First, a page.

Monday, 3 February 2014

Web Development Technical Guidelines

1. Hosting Environment 

Web Server Operating System

Web Server Software

Scripting Environment

2. Target Audience Configuration Assumptions

Browser Information including browser, OS Platform, Screen and Colour Statistics.

3. HTML Component

W3C Standard web design and applications such as HTML & CSS.

4. File and Folder Structure and Naming
The site will make use of the following principals of File and Folder Structure and Naming.

File/Folder Structure

The directory structure created for a Web site must be created logically, and must have a structure dictated by the site's generalized elements and content types.

The following sample directory structure demonstrates an element-dictated structure:

/wwwroot/

/wwwroot/index.html

/wwwroot/scripts/

/wwwroot/content_directory1/

/wwwroot/content_directory1/*.html

/wwwroot /content_directory1/images/*.gif

/wwwroot /content_directory2/

/wwwroot /content_directory2/*.html

/wwwroot /content_directory/images/*.gif

The root directory contains all sub-directories files related to the Web site. For readability and clarity, the application root directory should be named in a way that conveys what the site is about, for example /sitename/. Application root folder names that might be misidentified should be avoided.

Naming Conventions

Directory and file names should be long and descriptive (within reason), ensuring that navigation and file identification by site administrators is as simple as possible. Spaces in directory and file names must be avoided; however a series of words in names may be delimited by the underscore symbol _.

Basic Naming Principles

  • no spaces in file names
  • meaningful file and directory names
  • .html file extension for all HTML files (consistency)
  • subdirectory whenever there is a significant number of similar files (breadth vs. depth)
  • should always be a top level file called index.html or default.html, even if it is a pointer to another file
  • directories should have first letter capitalized
  • files names should be all lower case
  • multiple word file names linked with underscore (_ not -)


Case Conventions

Consistency of character case is imperative. The following conventions should be used:

FILE NAMES: all lowercase characters; multiple word names should be separated with the underscore (_). For example: sitename_listen.html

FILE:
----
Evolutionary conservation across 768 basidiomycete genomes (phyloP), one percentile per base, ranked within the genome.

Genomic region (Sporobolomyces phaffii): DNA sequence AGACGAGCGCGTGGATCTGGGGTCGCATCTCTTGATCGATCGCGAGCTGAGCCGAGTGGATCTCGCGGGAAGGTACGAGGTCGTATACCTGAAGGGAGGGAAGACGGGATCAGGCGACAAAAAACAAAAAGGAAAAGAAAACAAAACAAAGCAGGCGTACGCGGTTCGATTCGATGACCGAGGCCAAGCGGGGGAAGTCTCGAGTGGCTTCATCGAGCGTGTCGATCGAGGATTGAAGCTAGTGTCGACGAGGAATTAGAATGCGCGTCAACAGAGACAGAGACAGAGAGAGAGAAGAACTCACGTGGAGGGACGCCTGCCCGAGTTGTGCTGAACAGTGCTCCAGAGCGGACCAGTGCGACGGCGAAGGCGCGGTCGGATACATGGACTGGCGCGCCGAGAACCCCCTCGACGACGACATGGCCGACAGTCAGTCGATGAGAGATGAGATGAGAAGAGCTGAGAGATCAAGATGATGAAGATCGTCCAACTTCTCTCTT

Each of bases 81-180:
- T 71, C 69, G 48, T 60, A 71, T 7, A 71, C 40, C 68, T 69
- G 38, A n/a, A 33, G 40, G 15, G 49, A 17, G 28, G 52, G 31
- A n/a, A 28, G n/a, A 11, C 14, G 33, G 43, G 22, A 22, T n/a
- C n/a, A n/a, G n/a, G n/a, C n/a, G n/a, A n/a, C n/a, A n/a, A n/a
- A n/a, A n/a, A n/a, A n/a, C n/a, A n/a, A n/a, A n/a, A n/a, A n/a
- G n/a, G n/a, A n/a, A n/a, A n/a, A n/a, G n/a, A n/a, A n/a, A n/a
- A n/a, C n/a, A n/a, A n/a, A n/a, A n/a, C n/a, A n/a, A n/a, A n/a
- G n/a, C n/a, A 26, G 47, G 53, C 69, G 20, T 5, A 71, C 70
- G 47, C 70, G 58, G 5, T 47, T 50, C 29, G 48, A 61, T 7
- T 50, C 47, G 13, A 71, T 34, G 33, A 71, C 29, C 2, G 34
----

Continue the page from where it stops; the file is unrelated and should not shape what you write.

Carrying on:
DIRECTORY NAMES: All site directory names should be lowercase. In the case of multiple word names each new word should be separated with an underscore. For example: sitename_listen.


5. Navigation Systems


There are 3 general characteristics of Web site navigation systems: information organizational strategytechnical implementation, and the user interface.

Organizational Strategy

The typical structure of a web site is a hierarchy with multiple levels and sections of content. Site structures generally allow users to navigate through information, moving from general topics to specific elements and facts. Each time a user clicks on a heading to obtain more specific information, they move down a 'level' in the site's hierarchy. Each time a user clicks to access information found under a different information type, they move across content sections. To maximize usability, an effective navigation system should allow for both types of movement. Users must be able to navigate freely through content sections and levels, in a consistent and continuous manner.

For the site, the main content sections will dictate the global navigational headings, and therefore represent the first level of the site after the user has reached the main page. Within each global navigation heading will be associated subheadings corresponding to the second, and then third, fourth, etc. levels of the web site. The navigation system should allow users access to all of the site's information, easy identification of location, no disorientation, and facilitate easy navigation between levels and sections.

Technical Implementation

The navigation system for the [insert site name here] site can use graphical icons, standard HTML hypertext, and JavaScript rollovers to provide global and sub-navigation opportunities to users. The global (top level) navigation elements can use graphical icons and JavaScript rollovers, while sub-level navigation can be HTML hypertext.

Basic Functionality

Graphical icons created for the global level content sections can use JavaScript rollovers to swap icons on mouseover events, adding flair and interactivity to the interface. Provided that JavaScript is enabled, most commonly used browsers and platforms can accommodate this JavaScript functionality. Users interact with the menu system by moving the mouse over the main navigational headings and clicking on them. The sub-navigation elements on a selected page reflect the user's location in the site. Navigation in levels deeper than the second or third levels is handled locally within the content section. This can be through the use of additional icons, simple hypertext links, or drop-down menu boxes.

6. Additional Functionality

  • Google search
  • HTML-based forms and associated form handling scripts
  • Tools that facilitate the administration of the site
  • Multimedia components and functionality
  • Database interaction
  • Dynamic page / site generation
  • Personalization
  • Cookies
  • Surveys, quizzes, random panels
  • Social media marketing.